This story spins from a chance find of an anonymous ‘love diary’ written by a young man in the 1940s. It recounts the everyday life of a generation of young men growing up in mid-20th century Cairo. Ryzova uses Hosni’s story as a point of entry to a particular historical experience: that of middle class modernity located outside the metropolitan centre in this historical ethnography. Ryzova is Lecturer in Middle East History.
The author of The Radleys, The Humans and Reasons To Stay Alive talks about his glorious, rollicking time-hopping novel. How to Stop Time is a wild and bittersweet story about losing and finding yourself, about the certainty of change and about the lifetimes it can take to learn how to live.
Stephanie Merritt is the comedy critic of The Observer and writes historical fiction as SJ Parris.
From the Yangtze to the Yellow River, China is traversed by great waterways, which have defined its politics and ways of life for centuries. Water and irrigation have been so integral to China’s culture, economy, growth and development that it provides a window on the whole sweep of Chinese history. Chaired by Oliver Bullough.
In this entertaining and interactive talk, bestselling maths author Rob Eastaway demonstrates the fun side of maths for mums, dads and kids, with mind-reading tricks, curiosities and games that you can explore at home.
They are desirable, affordable and accessible: vintage clothing and accessories present great opportunities to develop a unique style. Covering the looks of the twentieth century from the ’20s to the ’80s, Clare takes us on a journey of discovery.
Come and enjoy a dramatic reading with the author/illustrator of the hilarious story about the Prince, his Pants and how they all go missing. Join in an interactive drawing session where you can share your ideas about the Prince and what might have happened to his pants.
Join top YA authors as they discuss their recent books, and the ways in which they capture the complex emotions of adolescence and the secrets that need to be kept hidden. Chaired by Jonathan Douglas, director of the National Literacy Trust.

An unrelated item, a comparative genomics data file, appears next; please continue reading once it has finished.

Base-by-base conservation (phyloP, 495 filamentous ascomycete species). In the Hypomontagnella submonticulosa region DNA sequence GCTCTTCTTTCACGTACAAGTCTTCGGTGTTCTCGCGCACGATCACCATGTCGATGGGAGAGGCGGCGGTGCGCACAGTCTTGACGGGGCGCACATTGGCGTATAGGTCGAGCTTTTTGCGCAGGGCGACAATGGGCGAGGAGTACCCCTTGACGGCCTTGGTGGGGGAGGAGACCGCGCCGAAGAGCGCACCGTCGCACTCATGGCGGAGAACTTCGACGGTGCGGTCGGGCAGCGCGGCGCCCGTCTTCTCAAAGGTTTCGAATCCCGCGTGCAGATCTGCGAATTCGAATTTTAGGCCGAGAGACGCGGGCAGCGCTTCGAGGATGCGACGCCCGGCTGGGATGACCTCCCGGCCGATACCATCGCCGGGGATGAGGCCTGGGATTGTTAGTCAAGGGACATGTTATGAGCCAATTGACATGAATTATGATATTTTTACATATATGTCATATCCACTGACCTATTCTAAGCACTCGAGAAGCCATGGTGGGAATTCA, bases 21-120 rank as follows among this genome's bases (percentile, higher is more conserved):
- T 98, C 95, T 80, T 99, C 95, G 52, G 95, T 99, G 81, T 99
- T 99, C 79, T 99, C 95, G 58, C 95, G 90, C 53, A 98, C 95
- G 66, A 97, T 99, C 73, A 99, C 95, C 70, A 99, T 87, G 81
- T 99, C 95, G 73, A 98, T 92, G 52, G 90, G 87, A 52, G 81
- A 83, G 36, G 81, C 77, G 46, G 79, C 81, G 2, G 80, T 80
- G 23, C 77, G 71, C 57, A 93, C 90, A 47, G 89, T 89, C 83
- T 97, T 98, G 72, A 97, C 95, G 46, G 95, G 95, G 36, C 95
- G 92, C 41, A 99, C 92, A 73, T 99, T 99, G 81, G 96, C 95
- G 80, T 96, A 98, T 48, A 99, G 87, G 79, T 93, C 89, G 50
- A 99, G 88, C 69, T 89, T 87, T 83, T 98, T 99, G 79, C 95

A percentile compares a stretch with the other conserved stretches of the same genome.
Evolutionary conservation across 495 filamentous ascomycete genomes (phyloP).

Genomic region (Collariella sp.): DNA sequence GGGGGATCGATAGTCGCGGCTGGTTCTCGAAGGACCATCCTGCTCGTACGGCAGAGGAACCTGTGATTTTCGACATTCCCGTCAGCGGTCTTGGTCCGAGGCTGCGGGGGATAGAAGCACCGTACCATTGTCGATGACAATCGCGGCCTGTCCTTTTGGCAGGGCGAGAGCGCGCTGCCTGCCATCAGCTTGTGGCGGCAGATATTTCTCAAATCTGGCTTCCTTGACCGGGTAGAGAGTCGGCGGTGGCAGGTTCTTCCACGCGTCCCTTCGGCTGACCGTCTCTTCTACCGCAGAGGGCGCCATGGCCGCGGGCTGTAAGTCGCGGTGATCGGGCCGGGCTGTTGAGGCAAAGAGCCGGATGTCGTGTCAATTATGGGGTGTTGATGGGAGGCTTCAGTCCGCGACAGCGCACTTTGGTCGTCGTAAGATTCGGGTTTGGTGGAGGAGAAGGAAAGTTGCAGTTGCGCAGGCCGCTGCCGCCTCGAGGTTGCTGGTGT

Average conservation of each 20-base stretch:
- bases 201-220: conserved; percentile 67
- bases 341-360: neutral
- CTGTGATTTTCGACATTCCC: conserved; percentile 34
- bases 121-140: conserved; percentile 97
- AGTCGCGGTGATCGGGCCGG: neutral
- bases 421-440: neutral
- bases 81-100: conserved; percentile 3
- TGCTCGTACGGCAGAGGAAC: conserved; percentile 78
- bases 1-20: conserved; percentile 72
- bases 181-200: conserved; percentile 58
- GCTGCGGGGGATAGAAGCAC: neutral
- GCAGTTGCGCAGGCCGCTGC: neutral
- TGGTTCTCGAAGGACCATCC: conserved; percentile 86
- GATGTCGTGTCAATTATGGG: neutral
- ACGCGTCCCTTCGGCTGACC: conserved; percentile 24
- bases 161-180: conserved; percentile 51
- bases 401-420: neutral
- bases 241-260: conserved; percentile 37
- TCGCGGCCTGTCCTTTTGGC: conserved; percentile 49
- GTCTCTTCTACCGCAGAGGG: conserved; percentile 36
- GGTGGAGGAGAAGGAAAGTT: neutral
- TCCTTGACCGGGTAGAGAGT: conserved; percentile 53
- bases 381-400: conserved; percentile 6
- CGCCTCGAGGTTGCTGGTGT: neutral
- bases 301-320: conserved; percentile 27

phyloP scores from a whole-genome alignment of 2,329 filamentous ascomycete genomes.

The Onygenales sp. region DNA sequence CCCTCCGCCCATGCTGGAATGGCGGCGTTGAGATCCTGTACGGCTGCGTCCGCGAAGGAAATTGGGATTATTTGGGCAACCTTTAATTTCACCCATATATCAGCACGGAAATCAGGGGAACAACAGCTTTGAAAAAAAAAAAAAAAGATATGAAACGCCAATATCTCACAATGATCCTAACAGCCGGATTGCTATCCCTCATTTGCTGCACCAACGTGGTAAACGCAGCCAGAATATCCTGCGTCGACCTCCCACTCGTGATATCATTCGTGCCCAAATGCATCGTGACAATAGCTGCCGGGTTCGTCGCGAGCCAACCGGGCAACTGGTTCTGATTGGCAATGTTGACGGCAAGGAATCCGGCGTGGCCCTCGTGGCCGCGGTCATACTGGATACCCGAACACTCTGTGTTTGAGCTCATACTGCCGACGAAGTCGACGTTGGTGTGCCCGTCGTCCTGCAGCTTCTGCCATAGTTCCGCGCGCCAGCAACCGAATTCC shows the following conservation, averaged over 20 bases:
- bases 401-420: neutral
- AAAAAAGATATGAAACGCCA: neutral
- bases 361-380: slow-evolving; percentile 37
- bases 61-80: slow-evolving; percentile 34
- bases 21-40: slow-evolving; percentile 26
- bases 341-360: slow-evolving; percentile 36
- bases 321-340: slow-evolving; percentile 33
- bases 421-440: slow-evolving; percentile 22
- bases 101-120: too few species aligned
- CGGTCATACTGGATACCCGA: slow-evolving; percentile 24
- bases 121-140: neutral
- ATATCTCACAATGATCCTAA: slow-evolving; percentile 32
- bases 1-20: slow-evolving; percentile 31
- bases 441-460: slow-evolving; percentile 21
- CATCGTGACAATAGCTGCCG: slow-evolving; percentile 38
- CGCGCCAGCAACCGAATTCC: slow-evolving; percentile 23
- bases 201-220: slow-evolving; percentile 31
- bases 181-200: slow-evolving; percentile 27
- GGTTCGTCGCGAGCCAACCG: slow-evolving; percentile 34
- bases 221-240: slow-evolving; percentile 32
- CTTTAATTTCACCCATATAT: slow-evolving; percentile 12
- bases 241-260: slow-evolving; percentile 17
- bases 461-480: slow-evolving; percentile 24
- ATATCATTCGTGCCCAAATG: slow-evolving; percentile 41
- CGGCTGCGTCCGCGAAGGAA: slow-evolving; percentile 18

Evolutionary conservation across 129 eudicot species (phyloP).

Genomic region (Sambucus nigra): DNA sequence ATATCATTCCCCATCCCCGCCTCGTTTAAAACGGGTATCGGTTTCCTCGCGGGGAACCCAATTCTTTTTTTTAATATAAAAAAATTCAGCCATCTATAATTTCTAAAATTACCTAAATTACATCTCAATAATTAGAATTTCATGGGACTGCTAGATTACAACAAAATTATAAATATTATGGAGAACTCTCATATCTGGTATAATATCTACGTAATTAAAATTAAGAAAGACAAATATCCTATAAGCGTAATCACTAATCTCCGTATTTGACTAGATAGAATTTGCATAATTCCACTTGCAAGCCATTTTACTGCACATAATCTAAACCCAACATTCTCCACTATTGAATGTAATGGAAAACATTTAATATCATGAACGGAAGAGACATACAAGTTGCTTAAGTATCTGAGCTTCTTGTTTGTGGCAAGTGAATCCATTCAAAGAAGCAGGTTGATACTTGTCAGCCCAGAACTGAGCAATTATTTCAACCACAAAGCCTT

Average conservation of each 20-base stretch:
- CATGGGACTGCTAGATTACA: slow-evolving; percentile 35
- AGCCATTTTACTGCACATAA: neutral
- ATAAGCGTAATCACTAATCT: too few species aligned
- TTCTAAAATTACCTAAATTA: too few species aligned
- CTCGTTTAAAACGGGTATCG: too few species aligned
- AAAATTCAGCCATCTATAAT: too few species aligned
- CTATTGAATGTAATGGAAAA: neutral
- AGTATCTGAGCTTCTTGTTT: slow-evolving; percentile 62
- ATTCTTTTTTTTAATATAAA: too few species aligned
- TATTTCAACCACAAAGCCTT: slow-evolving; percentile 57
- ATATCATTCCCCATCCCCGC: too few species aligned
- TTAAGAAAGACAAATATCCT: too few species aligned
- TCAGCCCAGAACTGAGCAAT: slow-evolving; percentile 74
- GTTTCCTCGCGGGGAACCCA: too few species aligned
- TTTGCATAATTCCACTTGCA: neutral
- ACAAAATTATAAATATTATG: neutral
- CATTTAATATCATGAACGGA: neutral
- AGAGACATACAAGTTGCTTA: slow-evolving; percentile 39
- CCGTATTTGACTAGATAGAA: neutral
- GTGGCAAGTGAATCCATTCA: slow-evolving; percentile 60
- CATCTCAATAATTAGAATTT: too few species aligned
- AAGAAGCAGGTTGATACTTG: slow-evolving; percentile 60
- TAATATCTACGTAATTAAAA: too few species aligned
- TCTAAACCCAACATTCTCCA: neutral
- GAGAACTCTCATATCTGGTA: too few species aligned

Join the Maisy Mouse creator Lucy Cousins and storyteller Liz Fost for an event of feathered fun as they bring A Busy Day for Birds to life in a storytelling and live illustration event.
As Wales marks the centenary of the end of the Great War, author of the Oscar-nominated film Hedd Wyn, and a number of volumes on the Welsh literature of the Great War, Professor Alan Llwyd of Academi Hywel Teifi and Dr Aled Eirug, Morgan Academy, author of two forthcoming publications on the opposition to the War in Wales, will discuss the Welsh response to the call to arms and the effect of the War on the calls for peace. The discussion will be chaired by one of Wales’ leading poets, broadcaster and leading member of Cymdeithas y Cymod (Welsh Fellowship of Reconciliation) Professor Mererid Hopwood, who is also a member of the campaign for the establishment of a Wales Peace Academy.
Our lungs are exposed to airborne particles in all aspects of everyday life, and global research suggests that they can cause serious health problems, especially in people with pre-existing lung and heart disease. Kelly Bérubé, Reader in Biosciences at The Lung and Particle Research Group, shares the latest findings.
Master Chef Rory O’Connell is co-founder of Ballymaloe Cookery School and has twice won Ireland’s Chef of the Year award. Rory’s book Master It was named one of The Guardian’s top 20 cookbooks and is winner of the André Simon Food Book Award.
More than three billion people in the developing world live outside the formal economy and face unmet needs in areas such as health, education, energy, food and financial services. Meanwhile in the developed world, consumers are becoming both value- and values- conscious. The Jawaharlal Nehru Professor of Business and Enterprise at the Judge Business School addresses how frugal innovation – the creation of faster, better and cheaper solutions that employ minimal resources – can help solve some of the big problems of poverty, climate change and inequality that stalk the planet.
How will Earth’s climate respond to rising concentrations of carbon dioxide? Wolff uses records of the past, including those from Antarctic ice cores, to see how climate has responded to natural disturbances in the past. He is the Royal Society Research Professor in the Department of Earth Sciences and one of the world’s leading experts on polar ice-cores and Palaeoclimate.
The story of how humans first started building the globalised world we know today. Set on a huge continental stage, from Europe to China, it is a tale covering more than ten thousand years from the origins of farming around 9,000 BC to the expansion of the Mongols in the C13th AD. Cunliffe brings into clearer focus those basic underlying factors that have driven change throughout the ages: the acquisitive nature of humanity, the differing environments in which people live and the dislocating effect of even slight climatic variation. The Emeritus Professor of Archaeology is the author of The Ancient Celts, Facing the Ocean, and Britain Begins.
The marvellous complexity of the Universe emerges from several deep laws and a handful of fundamental constants that fix its shape, scale, and destiny. There is a deep structure to the world which at the same time is simple, elegant, and beautiful. The University of Oxford professor asks: Where did these laws and these constants come from? And why are the laws so fruitful when written in the language of mathematics?